Cell-site simulators have also raised alarms because law enforcement agencies have apparently been using them without obtaining warrants and without informing defense attorneys about them. “We have not seen any discovery or material related to this technology in any of our cases,” said Alameda County Public Defender Brendon Woods, in an interview. “It’s terrifying to believe they could be using this information in prosecutions and not notifying defense attorneys.”
Woods said that non-disclosure agreements governing the use of cell-site simulators coupled with the intentional obfuscation by law enforcement agencies make it almost impossible for defense attorneys to find out about the use of such devices. “If they’re not disclosing this information, then we can’t even get to the first question,” he said.
Documents from the City of San Jose indicate that the Northern California Regional Intelligence Center, one of at least 72 intelligence facilities set up by the Department of Homeland Security after 9/11, has helped smaller police agencies in the region access cell-site simulators owned by Oakland, San Francisco, and San Jose.
Last month, the investigative news organization Reveal disclosed a court battle between federal prosecutors and defense attorneys over the use of a StingRay by Oakland police to track down a group of people accused of shooting an Oakland police officer in 2013. Defense attorneys for the accused men allege that the cell-site simulator was used without a court order in violation of state and federal laws governing eavesdropping. A hearing on the admissibility of that evidence is scheduled for July 1.
According to documents regarding the San Jose Police Department’s efforts to purchase a cell-site simulator from Harris Corporation, federal homeland security grants from Bay Area UASI were used to purchase the devices for police in Oakland and San Francisco. Evidence in the 2013 police shooting case currently working its way through federal court in San Francisco indicates that the Oakland police did not obtain a warrant to use their cell-site simulator. OPD spokesperson Johnna Watson said the agency does not have guidelines regarding the use of these types of surveillance devices.
The California Electronic Privacy Act — legislation that was approved by the state Senate last month and is currently in the Assembly — would require law enforcement agencies to obtain court orders before using electronic surveillance and tracking devices, including cell-site simulators. Similar restrictions have been approved by state legislatures in Washington, Utah, and Virginia.
A separate bill, SB 741, would mandate that cell-site simulators receive the approval of local legislatures at public hearings before they can be used by local law enforcement. SB 741, sponsored by Senator Jerry Hill, D-San Mateo, passed the state Senate unanimously in June.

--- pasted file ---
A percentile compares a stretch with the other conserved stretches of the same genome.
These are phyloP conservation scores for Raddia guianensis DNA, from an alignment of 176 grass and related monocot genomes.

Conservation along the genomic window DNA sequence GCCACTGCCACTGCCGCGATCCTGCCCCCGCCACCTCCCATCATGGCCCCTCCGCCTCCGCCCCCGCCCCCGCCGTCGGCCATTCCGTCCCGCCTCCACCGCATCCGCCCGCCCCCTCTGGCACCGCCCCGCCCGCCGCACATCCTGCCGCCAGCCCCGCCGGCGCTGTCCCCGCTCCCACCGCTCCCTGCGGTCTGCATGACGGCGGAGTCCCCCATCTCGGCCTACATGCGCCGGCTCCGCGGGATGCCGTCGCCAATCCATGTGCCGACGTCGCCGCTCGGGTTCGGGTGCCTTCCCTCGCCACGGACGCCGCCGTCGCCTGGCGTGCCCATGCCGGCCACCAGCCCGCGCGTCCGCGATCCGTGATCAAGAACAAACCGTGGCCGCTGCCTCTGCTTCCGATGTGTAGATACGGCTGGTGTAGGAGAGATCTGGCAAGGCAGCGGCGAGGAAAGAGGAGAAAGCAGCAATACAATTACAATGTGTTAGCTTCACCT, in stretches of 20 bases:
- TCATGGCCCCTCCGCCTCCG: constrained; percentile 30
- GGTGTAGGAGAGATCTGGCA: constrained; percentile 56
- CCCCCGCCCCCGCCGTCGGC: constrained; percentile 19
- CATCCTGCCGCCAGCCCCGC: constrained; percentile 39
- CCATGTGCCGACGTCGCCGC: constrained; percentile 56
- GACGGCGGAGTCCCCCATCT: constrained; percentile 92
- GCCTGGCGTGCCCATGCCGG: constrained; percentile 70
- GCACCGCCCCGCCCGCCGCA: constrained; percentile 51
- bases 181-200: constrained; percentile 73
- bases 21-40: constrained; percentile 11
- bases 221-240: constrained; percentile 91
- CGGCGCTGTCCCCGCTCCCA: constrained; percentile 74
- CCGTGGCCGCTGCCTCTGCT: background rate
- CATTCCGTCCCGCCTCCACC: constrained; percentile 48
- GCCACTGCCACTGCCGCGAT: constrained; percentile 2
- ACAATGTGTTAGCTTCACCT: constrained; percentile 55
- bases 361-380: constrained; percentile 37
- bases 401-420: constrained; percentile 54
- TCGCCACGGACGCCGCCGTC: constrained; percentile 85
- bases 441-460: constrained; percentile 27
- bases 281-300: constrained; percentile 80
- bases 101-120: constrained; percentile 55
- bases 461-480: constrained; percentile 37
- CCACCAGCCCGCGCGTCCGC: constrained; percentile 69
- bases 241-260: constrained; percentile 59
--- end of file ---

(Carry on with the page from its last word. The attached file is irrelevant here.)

Representatives of Harris Corporation declined to comment on the sale of Hailstorm equipment to the Alameda District Attorney’s Office or the non-disclosure agreement.
Hanni Fakhoury, an attorney with the Electronic Frontier Foundation, said there was “no doubt” that the Oakland Police Department has concealed the use of cell-site simulators for years. Pointing to annual management reports from 2007 through 2010 that reference the use of a StingRay by Oakland police, Fakhoury said the 2013 police shooting trial illustrated just how hard it is for defense attorneys to determine when the device was being used. “Three words in the dispatch log, that’s it,” Fakhoury said, pointing to a line in a computer automated dispatch log made public in court filings that referred to the StingRay. “That’s why nobody knows about it, because it’s buried in records that are either redacted or they’re very nebulous or vague about what’s going on … to a person that doesn’t know to look for a stingray, that could be the phone company pinging the tower. It took the defense making a motion to reveal the truth, and I suspect that’s how it has been in many other cases.”
Linda Lye, an attorney with the American Civil Liberties Union of Northern California, said existing laws do not effectively address the privacy issues raised by mass surveillance devices like StingRays or Hailstorm. After reviewing documents regarding the 2013 Oakland police shooting case, Lye said it appears that law enforcement agencies have been using cell-site simulators under PEN register statutes. PEN registers authorize police, without a warrant, to collect telephone numbers, text messages, or data communication made from a particular telephone line or cellphone. Lye described PEN registers, which originally applied to landlines, as “more primitive” than cell-site simulators because the latter has the ability to precisely geo-locate people through their cellphones.
“Law enforcement agents are using these novel technologies and making up the rules as they go,” said Lye. “Because there’s so much secrecy surrounding these devices, there isn’t a way for the courts to weigh in meaningfully or for the public to raise questions, or for legislators to build a statutory framework for their use.”